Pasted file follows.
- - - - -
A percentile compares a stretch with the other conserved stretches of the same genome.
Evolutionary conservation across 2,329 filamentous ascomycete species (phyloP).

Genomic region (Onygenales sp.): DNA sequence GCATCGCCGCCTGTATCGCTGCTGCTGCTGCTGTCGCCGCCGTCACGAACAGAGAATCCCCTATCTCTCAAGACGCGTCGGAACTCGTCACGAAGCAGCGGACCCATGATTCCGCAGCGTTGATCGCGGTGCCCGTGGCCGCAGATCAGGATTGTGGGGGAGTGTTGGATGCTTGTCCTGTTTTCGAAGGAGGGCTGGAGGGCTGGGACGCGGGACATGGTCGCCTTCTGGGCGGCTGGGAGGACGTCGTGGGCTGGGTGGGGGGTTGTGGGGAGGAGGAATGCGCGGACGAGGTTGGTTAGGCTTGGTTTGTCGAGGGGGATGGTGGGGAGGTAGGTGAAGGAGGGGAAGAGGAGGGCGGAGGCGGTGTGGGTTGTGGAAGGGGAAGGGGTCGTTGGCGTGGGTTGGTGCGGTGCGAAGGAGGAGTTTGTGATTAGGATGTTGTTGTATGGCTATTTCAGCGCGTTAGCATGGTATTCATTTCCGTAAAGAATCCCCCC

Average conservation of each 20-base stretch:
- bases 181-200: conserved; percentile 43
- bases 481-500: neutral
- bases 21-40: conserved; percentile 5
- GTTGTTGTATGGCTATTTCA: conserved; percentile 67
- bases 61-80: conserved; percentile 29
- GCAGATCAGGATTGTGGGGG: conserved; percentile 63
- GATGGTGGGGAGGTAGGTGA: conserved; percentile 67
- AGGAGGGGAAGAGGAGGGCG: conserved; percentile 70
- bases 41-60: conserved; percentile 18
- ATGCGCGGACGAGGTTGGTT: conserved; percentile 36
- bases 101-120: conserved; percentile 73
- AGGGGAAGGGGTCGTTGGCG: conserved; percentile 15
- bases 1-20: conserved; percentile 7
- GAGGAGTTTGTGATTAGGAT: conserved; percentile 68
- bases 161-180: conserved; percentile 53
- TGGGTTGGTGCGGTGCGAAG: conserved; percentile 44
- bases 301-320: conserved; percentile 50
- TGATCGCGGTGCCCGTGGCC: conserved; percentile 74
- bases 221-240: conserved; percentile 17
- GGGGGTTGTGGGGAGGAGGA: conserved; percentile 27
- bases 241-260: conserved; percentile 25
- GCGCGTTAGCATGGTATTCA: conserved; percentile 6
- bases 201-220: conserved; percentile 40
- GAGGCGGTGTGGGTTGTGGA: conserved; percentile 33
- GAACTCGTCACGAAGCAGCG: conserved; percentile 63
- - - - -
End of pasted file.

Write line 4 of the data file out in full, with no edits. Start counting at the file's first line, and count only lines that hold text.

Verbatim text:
Average conservation of each 20-base stretch: